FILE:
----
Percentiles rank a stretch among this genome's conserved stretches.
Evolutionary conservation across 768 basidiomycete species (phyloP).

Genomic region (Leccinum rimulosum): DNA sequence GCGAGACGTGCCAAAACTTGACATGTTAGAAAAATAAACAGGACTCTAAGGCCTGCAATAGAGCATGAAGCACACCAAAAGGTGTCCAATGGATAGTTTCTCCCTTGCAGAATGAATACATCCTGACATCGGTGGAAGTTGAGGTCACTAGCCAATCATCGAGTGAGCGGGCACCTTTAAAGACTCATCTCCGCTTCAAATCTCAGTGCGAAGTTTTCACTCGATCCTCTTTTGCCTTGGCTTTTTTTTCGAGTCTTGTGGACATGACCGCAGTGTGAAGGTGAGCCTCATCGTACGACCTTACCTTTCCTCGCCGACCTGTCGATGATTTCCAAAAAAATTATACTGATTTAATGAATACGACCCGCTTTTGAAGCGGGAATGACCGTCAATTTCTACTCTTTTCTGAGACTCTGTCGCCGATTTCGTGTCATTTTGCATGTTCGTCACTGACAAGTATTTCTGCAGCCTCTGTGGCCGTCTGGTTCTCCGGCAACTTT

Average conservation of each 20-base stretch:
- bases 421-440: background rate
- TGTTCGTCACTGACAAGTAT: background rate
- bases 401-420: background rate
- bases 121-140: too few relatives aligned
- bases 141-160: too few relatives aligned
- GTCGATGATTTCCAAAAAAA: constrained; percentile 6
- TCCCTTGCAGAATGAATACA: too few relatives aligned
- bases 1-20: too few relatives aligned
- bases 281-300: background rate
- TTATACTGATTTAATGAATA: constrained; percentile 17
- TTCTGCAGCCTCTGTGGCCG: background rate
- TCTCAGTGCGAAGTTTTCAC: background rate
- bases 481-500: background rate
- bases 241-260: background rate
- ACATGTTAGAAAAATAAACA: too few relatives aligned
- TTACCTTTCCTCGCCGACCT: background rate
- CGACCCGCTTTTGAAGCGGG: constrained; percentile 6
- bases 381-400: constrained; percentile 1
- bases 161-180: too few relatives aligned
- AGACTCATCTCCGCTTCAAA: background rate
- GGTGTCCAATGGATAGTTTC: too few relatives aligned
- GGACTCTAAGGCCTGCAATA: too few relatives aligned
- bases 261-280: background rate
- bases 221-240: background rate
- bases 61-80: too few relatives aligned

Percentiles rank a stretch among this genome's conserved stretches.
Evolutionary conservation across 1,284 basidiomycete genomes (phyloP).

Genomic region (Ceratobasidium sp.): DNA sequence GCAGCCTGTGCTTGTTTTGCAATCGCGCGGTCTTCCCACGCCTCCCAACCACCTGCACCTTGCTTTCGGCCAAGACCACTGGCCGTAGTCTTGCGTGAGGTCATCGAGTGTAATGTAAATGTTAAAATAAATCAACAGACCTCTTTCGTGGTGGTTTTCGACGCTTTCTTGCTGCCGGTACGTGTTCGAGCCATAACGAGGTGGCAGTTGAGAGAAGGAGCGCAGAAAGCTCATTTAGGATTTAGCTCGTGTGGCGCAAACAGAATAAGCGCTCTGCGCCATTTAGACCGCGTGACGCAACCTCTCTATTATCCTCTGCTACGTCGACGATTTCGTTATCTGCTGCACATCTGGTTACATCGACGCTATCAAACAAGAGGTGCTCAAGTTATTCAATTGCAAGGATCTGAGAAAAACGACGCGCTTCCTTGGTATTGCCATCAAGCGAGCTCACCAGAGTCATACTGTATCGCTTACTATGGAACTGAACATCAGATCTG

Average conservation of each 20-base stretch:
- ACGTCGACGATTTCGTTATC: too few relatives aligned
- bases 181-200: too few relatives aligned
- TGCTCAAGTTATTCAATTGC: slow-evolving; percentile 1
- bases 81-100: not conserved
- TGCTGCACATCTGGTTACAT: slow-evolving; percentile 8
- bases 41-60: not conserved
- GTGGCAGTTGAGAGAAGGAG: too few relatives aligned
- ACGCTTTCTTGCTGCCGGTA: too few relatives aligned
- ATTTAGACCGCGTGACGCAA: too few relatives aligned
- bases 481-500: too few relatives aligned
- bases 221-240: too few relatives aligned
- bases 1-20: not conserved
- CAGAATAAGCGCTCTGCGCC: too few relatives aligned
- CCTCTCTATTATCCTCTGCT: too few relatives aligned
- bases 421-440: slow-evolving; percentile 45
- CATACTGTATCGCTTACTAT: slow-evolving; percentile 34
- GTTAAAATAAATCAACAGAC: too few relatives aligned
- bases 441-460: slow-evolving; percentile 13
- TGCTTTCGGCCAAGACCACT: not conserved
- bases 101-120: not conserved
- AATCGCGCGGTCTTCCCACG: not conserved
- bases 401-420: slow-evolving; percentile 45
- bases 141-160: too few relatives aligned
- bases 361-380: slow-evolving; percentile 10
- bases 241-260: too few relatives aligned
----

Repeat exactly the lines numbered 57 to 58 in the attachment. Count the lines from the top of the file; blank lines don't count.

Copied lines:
- bases 361-380: slow-evolving; percentile 10
- bases 241-260: too few relatives aligned